Paul L. Caron
Dean


Tuesday, February 2, 2010

NLJ: Temporary Estate Tax Repeal Creates Boom for Lawyers

National Law Journal, Estate Lawyers Hustle Over Nothing; Expired Tax Leads to Hours of File Review and Still Unknown Questions, by Lynne Marek:

[For lawyers] who specialize in trusts and estates law, the year has started with a rush. Lawyers across the country are scrambling to field calls from clients worried about how the one-year lapse in the estate tax affects their legal documents. They're sifting through client files to pinpoint those at greatest risk of facing complications and contacting clients by e-mail, phone and letter. They're preparing to revamp wills, trusts and wealth-transfer documents. ...

"It's almost like a lawyers relief act because clients have to examine their documents to figure out if they're protected or not," said Andrew Gelman, a Chicago partner at Holland & Knight. "I don't want to call it chaos, but everything is in limbo," he said.

The lapse of the estate tax, and related levies such as the generation-skipping tax, is creating a burst of demand in a legal specialty that has slowed in recent years because higher tax exemptions have left fewer people in need of sophisticated estate-planning advice. The current demand is likely to last at least a year, lawyers say. They also predict a surge of litigation, which could last several years, as family fights break out over the lack of clarity in documents for those who die this year.

Handler pointed to one client couple who face what is probably the most common problem. The couple, including a husband in poor health, have a $35 million estate. In the event of his death, their estate plan grants their children as much money not covered by the estate tax as possible, with the wife receiving the remainder. As of Jan. 1, that means the children will get everything and the wife will get nothing if the husband dies this year. Aside from that key issue, a host of complicated formulas for calculating the most advantageous distribution of funds have been thrown off by the lapsed tax.

Although trusts and estates lawyers generally are seeing longer hours that will result in more billing, most don't expect there to be enough work in the end to merit hiring more attorneys.

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Comments

I thought just about all legislation was a lawyers relief act. I thought that is what legistor-attorneys did was to think up stuff so lawyers can have more work.

Posted by: Greg Oman | Feb 2, 2010 10:57:37 AM

>>. In the event of his death, their estate plan grants their children as much money not covered by the estate tax as possible, with the wife receiving the remainder. As of Jan. 1, that means the children will get everything and the wife will get nothing if the husband dies this year. <<

Not sure what state they're referring to, but in most states the spouse could still "elect" to receive a 1/3 statutory share of the estate [which includes non-probabte assets] so they would not get "nothing".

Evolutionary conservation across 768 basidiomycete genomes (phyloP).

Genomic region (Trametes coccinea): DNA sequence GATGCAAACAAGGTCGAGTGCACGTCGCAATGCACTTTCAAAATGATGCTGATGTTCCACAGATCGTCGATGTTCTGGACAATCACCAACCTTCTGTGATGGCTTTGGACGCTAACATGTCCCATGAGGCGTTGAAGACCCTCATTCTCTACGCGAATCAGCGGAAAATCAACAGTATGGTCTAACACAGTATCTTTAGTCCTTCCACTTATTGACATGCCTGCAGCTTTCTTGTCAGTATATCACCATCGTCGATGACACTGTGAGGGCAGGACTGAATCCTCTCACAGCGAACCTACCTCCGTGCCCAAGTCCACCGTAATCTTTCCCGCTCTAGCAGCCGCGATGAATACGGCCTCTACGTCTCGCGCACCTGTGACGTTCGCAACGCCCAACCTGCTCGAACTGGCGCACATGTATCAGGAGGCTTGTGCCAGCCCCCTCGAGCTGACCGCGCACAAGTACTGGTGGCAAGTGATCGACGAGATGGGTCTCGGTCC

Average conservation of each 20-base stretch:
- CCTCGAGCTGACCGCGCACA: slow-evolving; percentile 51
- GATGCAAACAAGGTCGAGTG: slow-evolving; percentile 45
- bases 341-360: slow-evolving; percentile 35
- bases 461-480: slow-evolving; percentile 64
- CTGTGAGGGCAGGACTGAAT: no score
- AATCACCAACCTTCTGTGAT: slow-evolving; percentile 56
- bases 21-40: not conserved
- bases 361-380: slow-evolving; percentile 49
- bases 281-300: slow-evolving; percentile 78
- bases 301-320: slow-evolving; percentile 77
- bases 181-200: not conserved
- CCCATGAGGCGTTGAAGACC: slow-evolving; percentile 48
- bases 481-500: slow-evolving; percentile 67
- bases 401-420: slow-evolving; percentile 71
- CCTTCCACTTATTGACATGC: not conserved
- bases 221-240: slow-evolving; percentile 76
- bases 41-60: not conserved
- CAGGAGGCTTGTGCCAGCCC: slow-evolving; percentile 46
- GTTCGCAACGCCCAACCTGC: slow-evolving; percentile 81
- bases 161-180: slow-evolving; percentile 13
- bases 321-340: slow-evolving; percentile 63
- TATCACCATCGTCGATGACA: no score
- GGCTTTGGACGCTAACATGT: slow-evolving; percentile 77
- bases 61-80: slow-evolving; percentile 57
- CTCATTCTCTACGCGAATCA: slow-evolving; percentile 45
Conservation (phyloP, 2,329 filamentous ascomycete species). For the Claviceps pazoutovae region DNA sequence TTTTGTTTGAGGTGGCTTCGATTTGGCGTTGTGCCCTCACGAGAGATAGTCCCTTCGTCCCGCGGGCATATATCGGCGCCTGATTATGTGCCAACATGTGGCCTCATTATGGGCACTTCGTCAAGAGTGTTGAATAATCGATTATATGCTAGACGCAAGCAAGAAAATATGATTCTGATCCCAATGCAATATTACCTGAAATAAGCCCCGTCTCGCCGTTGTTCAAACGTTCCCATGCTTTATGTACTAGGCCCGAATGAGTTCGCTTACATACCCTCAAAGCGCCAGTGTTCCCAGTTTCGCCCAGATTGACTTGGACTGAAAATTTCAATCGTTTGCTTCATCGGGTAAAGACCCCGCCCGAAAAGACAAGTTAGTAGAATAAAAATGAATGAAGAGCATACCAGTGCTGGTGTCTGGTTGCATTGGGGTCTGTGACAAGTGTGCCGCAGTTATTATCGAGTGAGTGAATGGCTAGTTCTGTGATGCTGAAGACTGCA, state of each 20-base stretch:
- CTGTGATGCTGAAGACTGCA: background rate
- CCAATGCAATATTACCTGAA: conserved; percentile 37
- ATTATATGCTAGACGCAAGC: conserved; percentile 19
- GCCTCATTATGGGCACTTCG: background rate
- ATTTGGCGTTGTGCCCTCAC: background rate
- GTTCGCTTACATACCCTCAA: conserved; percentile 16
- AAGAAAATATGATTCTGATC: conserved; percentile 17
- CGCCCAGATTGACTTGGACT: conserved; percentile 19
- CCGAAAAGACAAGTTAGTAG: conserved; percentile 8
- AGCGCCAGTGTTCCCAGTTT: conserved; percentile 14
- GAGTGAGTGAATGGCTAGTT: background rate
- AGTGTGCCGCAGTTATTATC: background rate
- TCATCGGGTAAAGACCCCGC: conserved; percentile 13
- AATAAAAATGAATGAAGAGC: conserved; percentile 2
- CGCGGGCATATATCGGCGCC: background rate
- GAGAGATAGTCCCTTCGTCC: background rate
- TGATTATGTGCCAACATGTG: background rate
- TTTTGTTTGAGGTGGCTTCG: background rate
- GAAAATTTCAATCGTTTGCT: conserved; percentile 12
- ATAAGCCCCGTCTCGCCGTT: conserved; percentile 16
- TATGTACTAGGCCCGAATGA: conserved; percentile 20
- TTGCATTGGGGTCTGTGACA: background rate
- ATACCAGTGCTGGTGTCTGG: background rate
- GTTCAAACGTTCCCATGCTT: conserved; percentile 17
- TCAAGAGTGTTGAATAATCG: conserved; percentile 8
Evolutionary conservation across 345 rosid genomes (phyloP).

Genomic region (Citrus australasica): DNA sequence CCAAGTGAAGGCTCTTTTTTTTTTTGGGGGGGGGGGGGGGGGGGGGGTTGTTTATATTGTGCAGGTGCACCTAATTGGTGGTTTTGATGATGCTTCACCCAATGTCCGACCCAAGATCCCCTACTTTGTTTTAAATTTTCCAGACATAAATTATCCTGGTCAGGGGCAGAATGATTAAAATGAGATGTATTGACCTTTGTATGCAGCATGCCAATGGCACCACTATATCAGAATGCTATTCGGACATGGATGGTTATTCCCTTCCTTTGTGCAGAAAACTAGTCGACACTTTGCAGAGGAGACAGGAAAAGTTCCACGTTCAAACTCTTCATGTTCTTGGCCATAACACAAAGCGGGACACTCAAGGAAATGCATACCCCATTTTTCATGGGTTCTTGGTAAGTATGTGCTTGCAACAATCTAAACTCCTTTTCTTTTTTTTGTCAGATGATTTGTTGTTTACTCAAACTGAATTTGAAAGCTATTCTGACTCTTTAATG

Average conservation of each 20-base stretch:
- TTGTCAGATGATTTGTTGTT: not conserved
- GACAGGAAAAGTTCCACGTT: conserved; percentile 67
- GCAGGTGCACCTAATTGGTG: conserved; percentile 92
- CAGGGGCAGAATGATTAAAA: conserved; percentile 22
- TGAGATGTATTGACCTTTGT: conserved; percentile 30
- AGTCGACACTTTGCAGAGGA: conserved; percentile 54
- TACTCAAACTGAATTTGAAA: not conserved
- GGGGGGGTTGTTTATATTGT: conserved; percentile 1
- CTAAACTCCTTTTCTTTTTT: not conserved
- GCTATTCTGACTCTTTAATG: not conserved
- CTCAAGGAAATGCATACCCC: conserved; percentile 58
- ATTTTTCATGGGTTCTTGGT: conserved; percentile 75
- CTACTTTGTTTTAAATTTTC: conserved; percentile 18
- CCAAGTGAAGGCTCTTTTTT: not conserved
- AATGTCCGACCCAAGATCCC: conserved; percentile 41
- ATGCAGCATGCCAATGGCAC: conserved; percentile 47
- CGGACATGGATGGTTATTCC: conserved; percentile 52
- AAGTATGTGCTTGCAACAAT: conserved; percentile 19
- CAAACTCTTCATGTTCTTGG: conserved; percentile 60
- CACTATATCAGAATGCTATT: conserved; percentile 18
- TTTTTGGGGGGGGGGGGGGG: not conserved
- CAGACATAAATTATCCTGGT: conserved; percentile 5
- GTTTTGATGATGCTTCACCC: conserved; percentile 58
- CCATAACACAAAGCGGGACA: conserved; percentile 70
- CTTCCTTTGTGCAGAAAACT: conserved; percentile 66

Posted by: H Tuttle | Feb 2, 2010 11:11:37 AM

Greg Oman is spot on. The law is a racket, with it's practitioners controlling both supply AND demand.

Posted by: right | Feb 2, 2010 11:16:20 AM

Screw me now or screw me later.

The estate tax went away but limits are placed on basis stepup.

Posted by: Emmett Flatus | Feb 2, 2010 11:38:19 AM

Next week: "Barking dogs create boom for lawyers."

Posted by: Kevin | Feb 2, 2010 11:41:13 AM

Forced spousal share comments: It depends - some states (like Illinois) don't recognize a surviving spouse's right to enforce a statutory share from non-probate assets, like assets in a trust (undoubtedly the planning vehicle of choice for such a large estate).

More importantly, it is unlikely that the $35 million passes outright to the children but more likely that it does so in trust (and changes could be added to make the spouse a discretionary beneficiary of that trust). The real problem is the carryover basis and allocating new basis under the current (confusing and unworkable) scheme - unless the spouse is the sole beneficiary of the new trust, her $3.0 in new basis will go unused. We have planned for this since 2002, but it is still disquieting and disheartening to have no idea what is going to happen and to be scurrying around with last minute fixes that will only work for 11 months.

Posted by: Janet Rae Montgomery | Feb 2, 2010 1:45:36 PM

Not to deny the point that the original story makes, it should be pointed out that the hypothetical $35 million estate does not leave the wife high and dry. It is not true that "the wife gets nothing" under most estate plans. Most plans will provide that she will get the net income of the estate, probably around $2 million per year, plus discretionary distributions of 5% of the corpus, another $1.75 million, plus discretionary additional distributions without limit so long as they are used for her health, education, maintenance and support. And most plans will provide that she is the trustee and thus can make those decisions for herself.

So she does not have to move to the YWCA quite yet.

Posted by: M. Sean Fosmire | Feb 2, 2010 8:23:30 PM